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How Art Shapes Our Lives: Crop Circles

Optical art, fractal art, abstract art and many other forms of art rely heavily upon geometric shapes and spaces.

Geometry is a language! The math that it takes to create shapes that are comprised of points, lines and curves is thought to be universal. Through art, geometry can be employed in many ways — from simple design to giving the impression of movement.

Victor Vasarely, Vega-Nor, 1969

For instance, the work of Hungarian born Victor Vasarely (1906 – 1997) can really play tricks on one’s eye. Considered the father of op art — or optical art — his illusions are comprised of only circles, rectangles and other simple geometric forms.

Yet, some of his lithographic art on two-dimensional paper will appear to warp into three dimensional images. Using a minimum of color and shape, Vasarely’s work has gone on to inspire many other optical and kinetic artists.

And then there is the famous work of Maurits Cornelis ‘M.C.’ Escher (1898 – 1972) whose surrealistic art utilized geometry and math as a method of creating optical illusions. The use of both plane and projective geometry is evident in much of his work.

M.C. Escher

Impossible stairways, mathematical shapes and different perspectives were all employed by Escher to confuse the logic of space. His work became very popular during the rapidly changing 1960s. Even today, many of his more-than one thousand paradoxical drawings have been recreated on everything from lunch boxes to mouse pads.

Those two were certainly great artists of the 20th century, but a more mysterious geometric art form has recently garnered much attention around the world. Namely, the strange and sometimes unexplainable shapes and patterns that have been appearing in crop fields of wheat and rye.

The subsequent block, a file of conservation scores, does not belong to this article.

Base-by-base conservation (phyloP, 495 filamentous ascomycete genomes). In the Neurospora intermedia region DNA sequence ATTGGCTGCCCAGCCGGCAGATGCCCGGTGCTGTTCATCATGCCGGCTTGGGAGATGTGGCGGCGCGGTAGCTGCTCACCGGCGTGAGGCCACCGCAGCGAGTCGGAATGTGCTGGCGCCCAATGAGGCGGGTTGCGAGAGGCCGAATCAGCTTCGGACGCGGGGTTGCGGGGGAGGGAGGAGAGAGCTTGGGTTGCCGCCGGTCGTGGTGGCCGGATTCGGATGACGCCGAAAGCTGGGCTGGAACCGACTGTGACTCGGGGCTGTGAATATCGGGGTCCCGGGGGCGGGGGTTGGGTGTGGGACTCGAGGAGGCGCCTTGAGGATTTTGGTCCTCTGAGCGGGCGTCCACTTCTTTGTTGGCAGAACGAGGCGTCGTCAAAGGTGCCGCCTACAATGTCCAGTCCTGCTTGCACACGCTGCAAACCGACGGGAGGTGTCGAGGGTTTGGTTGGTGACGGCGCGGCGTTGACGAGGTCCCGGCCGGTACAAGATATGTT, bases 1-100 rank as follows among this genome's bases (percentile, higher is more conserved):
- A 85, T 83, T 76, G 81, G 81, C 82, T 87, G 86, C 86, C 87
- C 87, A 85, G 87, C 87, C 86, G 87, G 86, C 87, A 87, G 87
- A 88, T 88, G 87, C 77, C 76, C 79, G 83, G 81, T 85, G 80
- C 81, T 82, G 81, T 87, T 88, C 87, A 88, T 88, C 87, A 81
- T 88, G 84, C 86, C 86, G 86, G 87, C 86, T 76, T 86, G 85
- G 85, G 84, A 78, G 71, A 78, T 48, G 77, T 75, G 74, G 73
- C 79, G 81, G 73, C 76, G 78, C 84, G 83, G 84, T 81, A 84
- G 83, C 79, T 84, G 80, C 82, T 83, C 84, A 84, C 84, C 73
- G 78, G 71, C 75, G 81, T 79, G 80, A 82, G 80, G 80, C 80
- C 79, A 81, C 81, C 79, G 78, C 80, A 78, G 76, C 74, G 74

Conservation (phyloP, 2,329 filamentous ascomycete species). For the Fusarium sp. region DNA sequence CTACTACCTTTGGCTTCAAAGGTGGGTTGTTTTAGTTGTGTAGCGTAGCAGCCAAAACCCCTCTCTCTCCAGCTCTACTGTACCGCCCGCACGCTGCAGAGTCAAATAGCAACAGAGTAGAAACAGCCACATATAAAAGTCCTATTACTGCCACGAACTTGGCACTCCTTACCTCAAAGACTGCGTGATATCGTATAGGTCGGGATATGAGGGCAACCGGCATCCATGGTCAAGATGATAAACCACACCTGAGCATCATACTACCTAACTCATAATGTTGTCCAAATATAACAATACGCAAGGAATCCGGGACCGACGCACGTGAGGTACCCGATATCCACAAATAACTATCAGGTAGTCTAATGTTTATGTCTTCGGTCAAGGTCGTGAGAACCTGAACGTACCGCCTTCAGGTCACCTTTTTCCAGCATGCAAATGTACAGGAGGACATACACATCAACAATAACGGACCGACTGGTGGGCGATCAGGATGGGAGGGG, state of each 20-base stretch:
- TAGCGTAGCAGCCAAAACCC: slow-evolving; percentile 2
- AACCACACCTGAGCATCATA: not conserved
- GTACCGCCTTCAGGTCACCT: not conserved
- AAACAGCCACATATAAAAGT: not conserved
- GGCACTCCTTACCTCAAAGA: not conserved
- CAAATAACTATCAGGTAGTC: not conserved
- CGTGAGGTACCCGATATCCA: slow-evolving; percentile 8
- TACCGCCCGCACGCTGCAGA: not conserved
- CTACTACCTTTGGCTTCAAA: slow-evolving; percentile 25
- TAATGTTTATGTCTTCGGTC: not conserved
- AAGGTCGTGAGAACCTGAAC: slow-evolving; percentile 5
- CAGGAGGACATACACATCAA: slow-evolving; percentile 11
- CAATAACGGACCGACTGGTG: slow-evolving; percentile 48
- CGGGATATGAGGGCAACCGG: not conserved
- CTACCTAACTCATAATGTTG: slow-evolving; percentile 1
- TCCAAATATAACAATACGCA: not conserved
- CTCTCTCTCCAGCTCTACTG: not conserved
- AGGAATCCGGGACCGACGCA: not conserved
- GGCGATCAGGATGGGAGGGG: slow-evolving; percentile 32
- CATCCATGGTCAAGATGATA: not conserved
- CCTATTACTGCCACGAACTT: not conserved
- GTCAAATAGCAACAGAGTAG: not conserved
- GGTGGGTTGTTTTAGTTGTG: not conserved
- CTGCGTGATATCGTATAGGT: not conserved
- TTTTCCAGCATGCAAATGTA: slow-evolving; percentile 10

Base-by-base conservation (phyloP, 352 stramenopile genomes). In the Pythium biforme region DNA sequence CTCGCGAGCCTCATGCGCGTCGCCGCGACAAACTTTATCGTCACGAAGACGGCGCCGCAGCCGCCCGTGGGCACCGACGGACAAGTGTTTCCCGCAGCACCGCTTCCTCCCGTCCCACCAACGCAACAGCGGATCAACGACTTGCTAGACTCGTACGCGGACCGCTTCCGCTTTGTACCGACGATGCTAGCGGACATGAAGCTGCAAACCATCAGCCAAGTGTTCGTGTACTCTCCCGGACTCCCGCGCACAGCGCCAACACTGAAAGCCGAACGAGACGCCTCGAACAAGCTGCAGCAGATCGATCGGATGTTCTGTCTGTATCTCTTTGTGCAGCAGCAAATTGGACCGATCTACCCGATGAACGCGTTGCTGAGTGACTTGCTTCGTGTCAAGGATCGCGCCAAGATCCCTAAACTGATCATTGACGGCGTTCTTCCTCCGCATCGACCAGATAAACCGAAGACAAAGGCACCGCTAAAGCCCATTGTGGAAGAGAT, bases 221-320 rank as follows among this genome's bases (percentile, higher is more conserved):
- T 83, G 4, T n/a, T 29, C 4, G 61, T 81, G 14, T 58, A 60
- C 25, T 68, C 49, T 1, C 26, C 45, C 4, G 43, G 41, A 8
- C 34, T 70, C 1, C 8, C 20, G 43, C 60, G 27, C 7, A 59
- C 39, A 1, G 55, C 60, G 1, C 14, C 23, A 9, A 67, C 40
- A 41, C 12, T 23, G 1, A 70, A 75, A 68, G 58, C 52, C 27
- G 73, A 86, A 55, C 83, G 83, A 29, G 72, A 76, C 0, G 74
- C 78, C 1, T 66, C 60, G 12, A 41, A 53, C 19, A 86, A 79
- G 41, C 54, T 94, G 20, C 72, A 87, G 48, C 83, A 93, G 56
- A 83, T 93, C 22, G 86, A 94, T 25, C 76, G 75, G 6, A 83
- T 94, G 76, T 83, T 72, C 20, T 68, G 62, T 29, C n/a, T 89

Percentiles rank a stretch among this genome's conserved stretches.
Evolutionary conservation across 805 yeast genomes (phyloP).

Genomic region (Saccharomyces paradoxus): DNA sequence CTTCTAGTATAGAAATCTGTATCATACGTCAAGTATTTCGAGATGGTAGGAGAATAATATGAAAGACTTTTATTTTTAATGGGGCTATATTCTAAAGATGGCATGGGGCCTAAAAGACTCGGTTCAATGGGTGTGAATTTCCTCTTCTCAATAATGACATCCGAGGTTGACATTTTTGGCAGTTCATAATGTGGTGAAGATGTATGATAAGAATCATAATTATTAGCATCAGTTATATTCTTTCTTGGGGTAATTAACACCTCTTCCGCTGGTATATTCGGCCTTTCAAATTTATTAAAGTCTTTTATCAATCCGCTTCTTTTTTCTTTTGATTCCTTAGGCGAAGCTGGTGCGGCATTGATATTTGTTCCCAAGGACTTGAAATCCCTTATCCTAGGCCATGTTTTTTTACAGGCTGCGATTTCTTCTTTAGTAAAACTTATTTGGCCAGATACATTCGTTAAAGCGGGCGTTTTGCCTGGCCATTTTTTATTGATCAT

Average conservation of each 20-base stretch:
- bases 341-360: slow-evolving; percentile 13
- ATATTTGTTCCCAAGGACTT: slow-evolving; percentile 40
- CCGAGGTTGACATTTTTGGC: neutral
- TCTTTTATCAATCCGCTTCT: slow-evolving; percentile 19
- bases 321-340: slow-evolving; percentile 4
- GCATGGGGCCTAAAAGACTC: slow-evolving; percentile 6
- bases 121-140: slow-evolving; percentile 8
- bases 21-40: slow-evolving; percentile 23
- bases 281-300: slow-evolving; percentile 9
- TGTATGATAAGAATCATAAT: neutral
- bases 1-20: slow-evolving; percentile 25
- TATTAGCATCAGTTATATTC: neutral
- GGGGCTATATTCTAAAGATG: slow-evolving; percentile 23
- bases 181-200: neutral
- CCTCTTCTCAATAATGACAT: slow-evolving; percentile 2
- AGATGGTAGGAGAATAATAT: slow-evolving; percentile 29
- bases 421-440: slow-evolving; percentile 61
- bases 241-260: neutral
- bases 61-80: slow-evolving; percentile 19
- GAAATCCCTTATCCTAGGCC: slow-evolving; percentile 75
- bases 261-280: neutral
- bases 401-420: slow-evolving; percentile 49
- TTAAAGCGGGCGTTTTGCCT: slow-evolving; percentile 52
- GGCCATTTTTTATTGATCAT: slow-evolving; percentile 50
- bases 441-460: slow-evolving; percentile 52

These crop drawings are notable because it has yet to be discovered how some of these intricate works of art are being made. Only lasting for a few days, the designs are created mostly at night, sometimes within a window of just a few hours. Some of these are very large and unbelievably complicated in scope and design. If you look at pictures taken by pilots from above, it’s hard not to believe that it would take a team of many people days just to complete the layouts.

The crop circle phenomenon started receiving attention in the 1970s, mostly in England near cultural monuments such as Stonehenge. Some early European drawings even suggest that crop circles have been reported on and off for centuries.

At least that is the claim in the many books, tapes, blogs and films on the subject these days. These complicated works are being reported as occurring on every continent including North America. Residents in our own Salinas Valley were amazed by a beautiful crop drawing just a few years ago.

While some individuals have taken credit for making simpler crop circles with crude plywood tools, there really is no explanation to date for the larger, more elaborate designs. Human footprints are not found leading up to, near or around some of these massive etchings. The phenomena has been given over to many theories which include everything from messages from aliens or time travelers  to the weather. From what I can see, this is a very carefully made form of art which demonstrates high intelligence. A big hoax, who knows? But, it is great fun to speculate about who, or what is responsible for creating these mysterious formations.